Wilder Penfield’s Contributions to Auditory Science: A Commentary

Dr. Frank Musiek
January 5, 2021

Abbie White, B.S.
Au.D. Student, University of Arizona, Department of Speech, Language and Hearing Sciences


Wilder Graves Penfield was a neurosurgeon whose contributions were vital to the field of auditory science. Born on January 26, 1891, in Spokane, Washington, Penfield made an impact at an early age. Penfield attended Princeton University where he became a beloved classmate and football star. Penfield was awarded a scholarship to pursue graduate studies in neuropathology at Merton College, Oxford. After a term at Oxford, World War I halted his studies and Penfield worked as a medic at a Red Cross military hospital in France. Penfield was wounded in 1916. Following his time at the Red Cross, Penfield moved back to the United States, married, and started his medical degree at Johns Hopkins School of Medicine. Penfield claimed that the Red Cross hospital cultivated his love for the art of surgery and working with epileptic patients. His work on epileptic patients led to some of the first studies on human subjects to determine auditory regions in the cortex. (Costandi, 2008).

Upon completing his medical degree, Penfield studied under Harvey Cushing, the father of modern neurosurgery. One of Penfield’s first published studies developed in Spain after researching cortical scar formation following an injury. After moving to New York, Penfield began focusing on patients with epilepsy. Dr. Penfield’s work on epileptic patients led to impactful discoveries of the auditory cortex. Feeling uncertain about a successful career in New York, Penfield accepted an invitation to Montreal, Quebec where he became the city’s first neurosurgeon. Penfield and colleague Dr. William Cone established a neurosurgical unit together once they moved to Montreal. A few years later, Penfield visited a German neurosurgeon, Dr. Otfried Foerster, who introduced him to electrical stimulation of the human cortex while patients were under local anesthesia. Preceding a substantial grant from the Rockefeller Foundation, Penfield and Cone established the Montreal Neurological Institute (MNI) at McGill University. After opening in 1934, the MNI became a foundational location for teaching and practicing neurosurgery. Penfield was the director of the MNI until 1960. (Costandi, 2008). The MNI was then, and is now, a highly regarded brain research institute, which conducted considerable research on the auditory system. Doctors Kimura, Milner, and now Zattore among many others, have conducted groundbreaking auditory research there.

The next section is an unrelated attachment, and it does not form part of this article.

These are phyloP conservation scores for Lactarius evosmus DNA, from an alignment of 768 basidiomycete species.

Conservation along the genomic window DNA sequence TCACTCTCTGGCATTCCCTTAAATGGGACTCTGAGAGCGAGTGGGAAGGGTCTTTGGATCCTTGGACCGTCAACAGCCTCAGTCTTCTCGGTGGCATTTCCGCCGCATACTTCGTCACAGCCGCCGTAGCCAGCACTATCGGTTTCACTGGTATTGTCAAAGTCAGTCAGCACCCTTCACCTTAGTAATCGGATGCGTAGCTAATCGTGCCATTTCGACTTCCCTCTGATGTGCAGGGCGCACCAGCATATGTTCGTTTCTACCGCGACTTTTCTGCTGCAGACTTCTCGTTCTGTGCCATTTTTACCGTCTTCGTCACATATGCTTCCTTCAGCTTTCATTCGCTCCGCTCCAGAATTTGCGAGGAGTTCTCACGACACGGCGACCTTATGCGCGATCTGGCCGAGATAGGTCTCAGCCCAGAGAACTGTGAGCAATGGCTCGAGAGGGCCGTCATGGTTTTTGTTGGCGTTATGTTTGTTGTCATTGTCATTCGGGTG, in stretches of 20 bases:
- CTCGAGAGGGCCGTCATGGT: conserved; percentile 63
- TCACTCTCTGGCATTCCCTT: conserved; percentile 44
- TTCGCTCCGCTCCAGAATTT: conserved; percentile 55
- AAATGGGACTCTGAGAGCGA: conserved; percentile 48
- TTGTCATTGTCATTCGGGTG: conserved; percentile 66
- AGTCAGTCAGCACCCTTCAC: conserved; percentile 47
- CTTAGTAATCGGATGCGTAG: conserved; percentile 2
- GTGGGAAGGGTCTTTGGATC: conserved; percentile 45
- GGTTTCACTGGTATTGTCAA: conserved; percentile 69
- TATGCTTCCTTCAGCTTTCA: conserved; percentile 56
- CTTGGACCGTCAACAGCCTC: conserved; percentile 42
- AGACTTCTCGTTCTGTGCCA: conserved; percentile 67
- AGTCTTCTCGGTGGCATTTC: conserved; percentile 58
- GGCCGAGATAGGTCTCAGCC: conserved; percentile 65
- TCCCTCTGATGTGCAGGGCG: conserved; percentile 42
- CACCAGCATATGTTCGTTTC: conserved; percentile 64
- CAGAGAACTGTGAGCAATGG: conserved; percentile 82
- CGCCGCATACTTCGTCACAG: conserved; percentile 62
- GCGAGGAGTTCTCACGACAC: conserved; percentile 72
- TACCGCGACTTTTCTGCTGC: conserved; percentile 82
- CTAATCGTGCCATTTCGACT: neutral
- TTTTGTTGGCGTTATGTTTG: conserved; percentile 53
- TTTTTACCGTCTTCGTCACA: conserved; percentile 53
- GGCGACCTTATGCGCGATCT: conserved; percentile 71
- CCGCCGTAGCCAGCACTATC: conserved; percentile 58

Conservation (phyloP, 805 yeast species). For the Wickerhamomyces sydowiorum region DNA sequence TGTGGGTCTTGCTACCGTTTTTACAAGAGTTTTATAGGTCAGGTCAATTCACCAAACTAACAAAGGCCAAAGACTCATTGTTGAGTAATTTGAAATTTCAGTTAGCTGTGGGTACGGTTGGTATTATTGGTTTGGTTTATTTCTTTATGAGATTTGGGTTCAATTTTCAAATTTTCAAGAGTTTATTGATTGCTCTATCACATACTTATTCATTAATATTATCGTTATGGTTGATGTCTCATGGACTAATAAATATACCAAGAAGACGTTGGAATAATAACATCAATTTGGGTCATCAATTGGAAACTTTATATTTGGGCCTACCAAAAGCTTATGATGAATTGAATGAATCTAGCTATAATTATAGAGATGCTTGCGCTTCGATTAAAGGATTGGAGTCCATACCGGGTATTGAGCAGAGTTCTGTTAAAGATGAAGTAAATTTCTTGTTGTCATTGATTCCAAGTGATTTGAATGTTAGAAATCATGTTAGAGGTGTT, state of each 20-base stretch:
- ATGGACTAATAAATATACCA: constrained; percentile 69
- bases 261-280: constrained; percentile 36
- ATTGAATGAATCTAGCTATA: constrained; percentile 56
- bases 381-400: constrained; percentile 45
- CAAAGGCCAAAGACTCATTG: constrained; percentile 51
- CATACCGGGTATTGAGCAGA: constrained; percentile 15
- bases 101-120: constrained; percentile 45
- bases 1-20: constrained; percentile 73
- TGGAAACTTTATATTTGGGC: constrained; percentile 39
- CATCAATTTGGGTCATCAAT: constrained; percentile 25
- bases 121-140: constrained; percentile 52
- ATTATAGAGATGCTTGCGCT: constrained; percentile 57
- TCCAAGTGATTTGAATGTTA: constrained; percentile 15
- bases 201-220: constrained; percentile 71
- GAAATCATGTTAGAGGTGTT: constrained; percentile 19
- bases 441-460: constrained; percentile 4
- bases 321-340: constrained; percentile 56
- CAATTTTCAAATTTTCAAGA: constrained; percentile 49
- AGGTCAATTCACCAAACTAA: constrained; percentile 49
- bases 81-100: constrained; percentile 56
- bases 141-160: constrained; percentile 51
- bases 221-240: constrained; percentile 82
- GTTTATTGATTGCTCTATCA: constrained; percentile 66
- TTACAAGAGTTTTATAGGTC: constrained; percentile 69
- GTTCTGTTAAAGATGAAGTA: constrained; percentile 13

As director of the MNI, Penfield virtually had no limits to his work. Penfield was inspired to continue improving the procedure he learned in Germany to serve patients with epilepsy. In 1952, Penfield and colleagues created a method of surgery that allowed brain operation on epileptic patients. This surgery is known as the Montreal Procedure. The patients were awake during the operation using local anesthesia and the brain was stimulated to detect the origin of damaged cells. After detection, the patients underwent surgery to remove the impaired cells while maintaining the integrity of the surrounding healthy tissue. Penfield’s work was critical, considering he completed some of the first auditory cortex studies on humans.

It is important to note how Penfield’s intentions to improve the treatment of epilepsy led to key discoveries of the entire cortex. Previously, studies were conducted on a variety of animal species and generalized to humans. Penfield quickly discovered that stimulating specific areas on the cortex provoked perceptual experiences that the patient was able to describe. Penfield would mark a small piece of paper with a number that was placed on the cortex at the exact point where a sensation would manifest. The numbered areas with substantial auditory sensations began to line up with what we now know as the main auditory cortex areas, including the Sylvian fissure, Heschl’s gyrus, and planum temporale. Through this technique, Penfield created maps of the sensory and motor cortices of the brain and their connections to the body. The maps are known as cortical homunculus and are still used today. Moreover, Penfield’s operations led to the discovery that the body is faithfully mapped within the brain. (The Neuro, 2020).

Penfield and Perot (1963) initiated the map of the primary auditory sensory cortex along the perisylvian fissure based on patient responses. Penfield also created a map based on electrical stimulation of the superior temporal plane. This mapping determined that the core of the auditory sensory cortex was located more posteriorly within the Sylvian fissure, at Heschl’s gyrus. Additionally, some auditory responses occurred at the posterior planum temporale. Heschl’s gyrus and planum temporale are now regarded as key active auditory areas in the cortex, owing to Penfield’s research.